Heading back to the southwest after the holiday break, DTD completed the installation of a horizontal remediation system in the high plains. The original scope included the installation of four horizontal soil vapor extraction (SVE) wells above two horizontal air sparge (AS) wells using a conventional double ended configuration. This system was designed to treat contamination from a small gas station UST release. Although the shallow SVE wells were drilled as designed, the deeper ground conditions proved to be troublesome during the installation of horizontal sparge wells.
DTD mobilized our Vermeer 36x50DR drill rig and small mud recycling system for the project. Both machines have a small footprint that facilitated fitting the HDD operation onto the tiny streets and state road in the small town. The 3650DR is a specialty dual-rod rig that allows the rig to drill rock and or soil equally well. A series of three horizontal SVE wells were drilled trending north-south, along the long axis of the contaminant plume. But the installation of the two deeper horizontal AS wells had to be modified due to a troubling layer of cobbles or broken ground beginning at 12.5 feet below ground. The deeper formation was difficult to drill, and collapsed in a chunky manner. DTD attempted multiple re-drills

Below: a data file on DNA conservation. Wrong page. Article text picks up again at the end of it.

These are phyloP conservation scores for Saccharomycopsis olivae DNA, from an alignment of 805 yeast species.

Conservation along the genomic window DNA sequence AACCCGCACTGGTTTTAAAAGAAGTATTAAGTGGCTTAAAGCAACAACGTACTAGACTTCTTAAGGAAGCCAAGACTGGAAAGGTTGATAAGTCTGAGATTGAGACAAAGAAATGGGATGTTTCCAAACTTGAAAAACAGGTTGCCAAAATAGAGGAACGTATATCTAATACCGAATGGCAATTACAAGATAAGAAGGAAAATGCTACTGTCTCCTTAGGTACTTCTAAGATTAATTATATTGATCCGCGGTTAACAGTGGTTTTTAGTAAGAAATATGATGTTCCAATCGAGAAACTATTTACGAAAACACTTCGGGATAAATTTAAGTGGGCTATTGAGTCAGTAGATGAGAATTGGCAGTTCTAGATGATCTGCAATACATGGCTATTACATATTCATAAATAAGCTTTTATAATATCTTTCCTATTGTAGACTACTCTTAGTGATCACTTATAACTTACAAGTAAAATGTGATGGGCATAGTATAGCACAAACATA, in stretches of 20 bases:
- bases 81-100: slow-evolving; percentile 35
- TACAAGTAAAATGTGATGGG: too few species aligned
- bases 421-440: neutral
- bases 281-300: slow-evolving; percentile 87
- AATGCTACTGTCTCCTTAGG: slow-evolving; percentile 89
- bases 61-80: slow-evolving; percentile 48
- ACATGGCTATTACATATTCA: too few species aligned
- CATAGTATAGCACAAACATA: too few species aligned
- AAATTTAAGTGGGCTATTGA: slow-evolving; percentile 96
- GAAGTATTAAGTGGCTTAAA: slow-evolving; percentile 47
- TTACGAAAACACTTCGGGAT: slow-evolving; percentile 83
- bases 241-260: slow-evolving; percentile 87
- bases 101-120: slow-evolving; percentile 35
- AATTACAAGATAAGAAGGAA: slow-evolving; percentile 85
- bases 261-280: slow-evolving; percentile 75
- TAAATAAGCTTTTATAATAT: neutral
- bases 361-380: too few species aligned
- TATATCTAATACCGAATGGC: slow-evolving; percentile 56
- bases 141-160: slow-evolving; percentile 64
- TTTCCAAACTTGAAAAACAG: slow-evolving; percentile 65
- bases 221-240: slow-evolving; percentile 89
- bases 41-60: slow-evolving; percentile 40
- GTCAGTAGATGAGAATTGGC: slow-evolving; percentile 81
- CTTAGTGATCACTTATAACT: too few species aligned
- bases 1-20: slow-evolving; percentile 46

and several styles of drill bits to negotiate this zone and hold the well screen at the target depth, all to no avail. Working with the consultant, new drillable borepaths were developed and the plan was hatched to divide the original two horizontal sparge wells into three shorter sparge wells.
Flexibility is important to all horizontal remediation projects, and flexibility to adapt a design based on challenging site conditions is a perfect example of that. On this project, both the consultant and DTD worked together to change plans in the field, and end up with a design that would still meet the project’s goals.